Malcolm X celebrates his 90th birthday today. Or rather, he would have, in a world where he never stepped to the podium at Harlem’s Audubon Ballroom that fateful February day in 1965, and into the path of an assassin’s bullet, a martyr to the struggle for black liberation and Afro-American unity at the age of 39. One of our greatest thinkers, a name synonymous with what we still remember in 2015 as perhaps the most turbulent and pivotal time in America’s history, el-Hajj Malik el-Shabazz also undoubtedly remains America’s most famous Muslim citizen (a distinction he shares with his contemporary, Muhammad Ali).
Okayplayer’s own Yasiin Bey is also on that very short list. In fact, in 2012 when Jordan’s Royal Islamic Strategic Studies released their definitive roll-call of 500 Most Influential Muslims, Bey was the only other living American besides Kareem Abul-Jabbar to be so named. Yasiin also shares with both Malcolm and Muhammad a certain fearlessness in the face of oppressive circumstances, a trait that very self-consciously carries on their legacy into the 21st century. So it seems only right that while we value the work of Malcolm’s biographers and scholars like Michael Eric Dyson and the late Manning Marable of Columbia University, we should also look to Yasiin to understand Malcolm’s living legacy in a more vital way. In that spirit, Okayplayer is extremely proud to share this exclusive clip of Yasiin addressing-and embodying–that legacy on Malcolm’s 90th. This interview was conducted in Paris on the occasion of Return Of The Mecca, an exhaustive exhibit serving as a visual archive of the intertwined history of hip-hop and Islam, in conversation with the exhibit’s curator Sohail Daulatzai.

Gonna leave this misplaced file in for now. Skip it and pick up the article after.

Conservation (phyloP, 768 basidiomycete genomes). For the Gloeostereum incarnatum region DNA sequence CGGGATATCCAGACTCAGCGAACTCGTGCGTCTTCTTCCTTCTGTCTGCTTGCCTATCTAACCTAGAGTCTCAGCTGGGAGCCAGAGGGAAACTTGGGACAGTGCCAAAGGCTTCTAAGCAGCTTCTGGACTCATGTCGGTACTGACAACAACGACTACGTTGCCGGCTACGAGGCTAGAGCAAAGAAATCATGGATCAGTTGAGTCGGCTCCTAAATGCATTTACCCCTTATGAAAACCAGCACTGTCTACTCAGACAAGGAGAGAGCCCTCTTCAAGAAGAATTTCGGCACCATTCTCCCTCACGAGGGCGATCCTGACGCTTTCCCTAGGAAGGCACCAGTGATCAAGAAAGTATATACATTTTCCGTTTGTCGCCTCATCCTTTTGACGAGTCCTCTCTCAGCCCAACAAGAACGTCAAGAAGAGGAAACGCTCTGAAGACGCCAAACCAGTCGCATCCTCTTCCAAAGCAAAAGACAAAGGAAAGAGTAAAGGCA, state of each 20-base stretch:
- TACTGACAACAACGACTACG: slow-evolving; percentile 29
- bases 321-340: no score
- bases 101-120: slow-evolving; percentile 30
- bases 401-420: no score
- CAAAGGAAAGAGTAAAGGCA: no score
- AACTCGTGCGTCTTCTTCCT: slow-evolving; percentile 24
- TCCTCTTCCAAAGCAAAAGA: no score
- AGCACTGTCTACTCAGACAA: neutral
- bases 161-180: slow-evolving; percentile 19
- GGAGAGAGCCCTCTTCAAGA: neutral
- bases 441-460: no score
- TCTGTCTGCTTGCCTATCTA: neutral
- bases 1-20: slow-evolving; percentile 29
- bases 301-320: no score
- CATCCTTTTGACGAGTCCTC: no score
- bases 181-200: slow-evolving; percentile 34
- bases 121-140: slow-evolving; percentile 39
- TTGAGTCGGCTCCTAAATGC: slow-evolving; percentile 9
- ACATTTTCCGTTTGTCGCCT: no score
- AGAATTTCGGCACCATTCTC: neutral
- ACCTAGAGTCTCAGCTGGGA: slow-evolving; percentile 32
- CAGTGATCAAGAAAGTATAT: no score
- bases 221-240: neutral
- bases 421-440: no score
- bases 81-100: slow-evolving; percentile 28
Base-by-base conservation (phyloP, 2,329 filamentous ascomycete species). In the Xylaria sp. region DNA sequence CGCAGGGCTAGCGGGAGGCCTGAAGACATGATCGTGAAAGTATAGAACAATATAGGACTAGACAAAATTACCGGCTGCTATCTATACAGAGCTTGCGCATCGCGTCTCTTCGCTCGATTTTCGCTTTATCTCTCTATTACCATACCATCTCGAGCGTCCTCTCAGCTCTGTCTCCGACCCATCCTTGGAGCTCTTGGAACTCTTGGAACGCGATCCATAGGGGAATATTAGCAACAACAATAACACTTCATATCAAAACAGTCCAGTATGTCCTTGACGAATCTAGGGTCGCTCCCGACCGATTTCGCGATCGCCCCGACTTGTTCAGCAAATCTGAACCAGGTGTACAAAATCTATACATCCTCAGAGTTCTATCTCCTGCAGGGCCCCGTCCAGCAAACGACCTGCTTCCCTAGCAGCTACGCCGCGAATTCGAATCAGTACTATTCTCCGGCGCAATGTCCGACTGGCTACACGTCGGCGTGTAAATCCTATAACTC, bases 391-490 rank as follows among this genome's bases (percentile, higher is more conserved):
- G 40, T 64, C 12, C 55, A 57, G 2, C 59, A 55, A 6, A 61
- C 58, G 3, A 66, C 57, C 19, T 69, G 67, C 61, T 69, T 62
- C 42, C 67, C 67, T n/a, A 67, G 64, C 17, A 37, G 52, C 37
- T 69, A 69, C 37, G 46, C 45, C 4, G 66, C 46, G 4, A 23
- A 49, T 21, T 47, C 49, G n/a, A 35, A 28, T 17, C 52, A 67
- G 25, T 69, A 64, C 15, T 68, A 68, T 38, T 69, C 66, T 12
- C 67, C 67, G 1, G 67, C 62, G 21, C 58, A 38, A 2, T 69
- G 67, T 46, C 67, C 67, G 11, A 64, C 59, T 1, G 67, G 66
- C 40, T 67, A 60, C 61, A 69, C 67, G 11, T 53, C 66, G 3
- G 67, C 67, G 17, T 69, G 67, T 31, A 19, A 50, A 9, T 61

Many pearls of insight (and no swine) are thrown down in this densely-packed clip, getting to the heart of what made this “statesman without a state” so compelling. The takeaway couplet is clearly this, however:
“If you an individual that’s not afraid of anything, then people might tend to be afraid or threatened.”
Doubly relevant from the man who opened his solo debut with the cut “Fear Not Of Man.” Watch below and to read Yasiin and Sohail’s full interview, get the 120-page book created to accompany the Return of The Mecca exhibit, which includes essays by Chuck D and the amazing photography of Jamel Shabazz, Ernie Paniccioli, B+, Cognito (Frolab) and Katina Parker, as well as an extensive archive of flyers and album cover art. Get more info via ReturnOfTheMecca.com and the RTOTM facebook page.